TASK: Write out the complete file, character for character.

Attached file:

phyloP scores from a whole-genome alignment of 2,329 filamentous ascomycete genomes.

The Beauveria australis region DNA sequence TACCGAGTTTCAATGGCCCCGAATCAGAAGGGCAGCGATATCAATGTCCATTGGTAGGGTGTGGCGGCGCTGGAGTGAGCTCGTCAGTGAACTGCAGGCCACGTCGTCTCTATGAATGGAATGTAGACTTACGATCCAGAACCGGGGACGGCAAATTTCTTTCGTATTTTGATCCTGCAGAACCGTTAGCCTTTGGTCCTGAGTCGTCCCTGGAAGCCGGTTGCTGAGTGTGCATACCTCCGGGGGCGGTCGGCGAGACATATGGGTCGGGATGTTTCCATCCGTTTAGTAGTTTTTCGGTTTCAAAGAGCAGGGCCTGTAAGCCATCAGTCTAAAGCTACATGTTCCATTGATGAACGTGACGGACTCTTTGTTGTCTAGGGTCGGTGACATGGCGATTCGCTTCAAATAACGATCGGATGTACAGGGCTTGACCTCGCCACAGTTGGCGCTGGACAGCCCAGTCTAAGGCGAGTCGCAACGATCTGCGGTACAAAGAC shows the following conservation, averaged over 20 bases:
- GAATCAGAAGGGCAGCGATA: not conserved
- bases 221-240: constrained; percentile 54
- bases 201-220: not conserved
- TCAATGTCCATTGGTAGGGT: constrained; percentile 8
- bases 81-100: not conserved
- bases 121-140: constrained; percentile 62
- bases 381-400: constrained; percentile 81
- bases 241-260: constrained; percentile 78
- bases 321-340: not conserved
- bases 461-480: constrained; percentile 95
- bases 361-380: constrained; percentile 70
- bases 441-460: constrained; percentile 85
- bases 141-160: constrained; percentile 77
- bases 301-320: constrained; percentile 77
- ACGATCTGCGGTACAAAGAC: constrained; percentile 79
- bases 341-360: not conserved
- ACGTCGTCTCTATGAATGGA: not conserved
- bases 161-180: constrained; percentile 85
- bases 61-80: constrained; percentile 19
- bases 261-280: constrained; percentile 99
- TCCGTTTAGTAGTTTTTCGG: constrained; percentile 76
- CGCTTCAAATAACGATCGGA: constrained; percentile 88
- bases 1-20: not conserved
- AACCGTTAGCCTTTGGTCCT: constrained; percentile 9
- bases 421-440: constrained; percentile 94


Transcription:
phyloP scores from a whole-genome alignment of 2,329 filamentous ascomycete genomes.

The Beauveria australis region DNA sequence TACCGAGTTTCAATGGCCCCGAATCAGAAGGGCAGCGATATCAATGTCCATTGGTAGGGTGTGGCGGCGCTGGAGTGAGCTCGTCAGTGAACTGCAGGCCACGTCGTCTCTATGAATGGAATGTAGACTTACGATCCAGAACCGGGGACGGCAAATTTCTTTCGTATTTTGATCCTGCAGAACCGTTAGCCTTTGGTCCTGAGTCGTCCCTGGAAGCCGGTTGCTGAGTGTGCATACCTCCGGGGGCGGTCGGCGAGACATATGGGTCGGGATGTTTCCATCCGTTTAGTAGTTTTTCGGTTTCAAAGAGCAGGGCCTGTAAGCCATCAGTCTAAAGCTACATGTTCCATTGATGAACGTGACGGACTCTTTGTTGTCTAGGGTCGGTGACATGGCGATTCGCTTCAAATAACGATCGGATGTACAGGGCTTGACCTCGCCACAGTTGGCGCTGGACAGCCCAGTCTAAGGCGAGTCGCAACGATCTGCGGTACAAAGAC shows the following conservation, averaged over 20 bases:
- GAATCAGAAGGGCAGCGATA: not conserved
- bases 221-240: constrained; percentile 54
- bases 201-220: not conserved
- TCAATGTCCATTGGTAGGGT: constrained; percentile 8
- bases 81-100: not conserved
- bases 121-140: constrained; percentile 62
- bases 381-400: constrained; percentile 81
- bases 241-260: constrained; percentile 78
- bases 321-340: not conserved
- bases 461-480: constrained; percentile 95
- bases 361-380: constrained; percentile 70
- bases 441-460: constrained; percentile 85
- bases 141-160: constrained; percentile 77
- bases 301-320: constrained; percentile 77
- ACGATCTGCGGTACAAAGAC: constrained; percentile 79
- bases 341-360: not conserved
- ACGTCGTCTCTATGAATGGA: not conserved
- bases 161-180: constrained; percentile 85
- bases 61-80: constrained; percentile 19
- bases 261-280: constrained; percentile 99
- TCCGTTTAGTAGTTTTTCGG: constrained; percentile 76
- CGCTTCAAATAACGATCGGA: constrained; percentile 88
- bases 1-20: not conserved
- AACCGTTAGCCTTTGGTCCT: constrained; percentile 9
- bases 421-440: constrained; percentile 94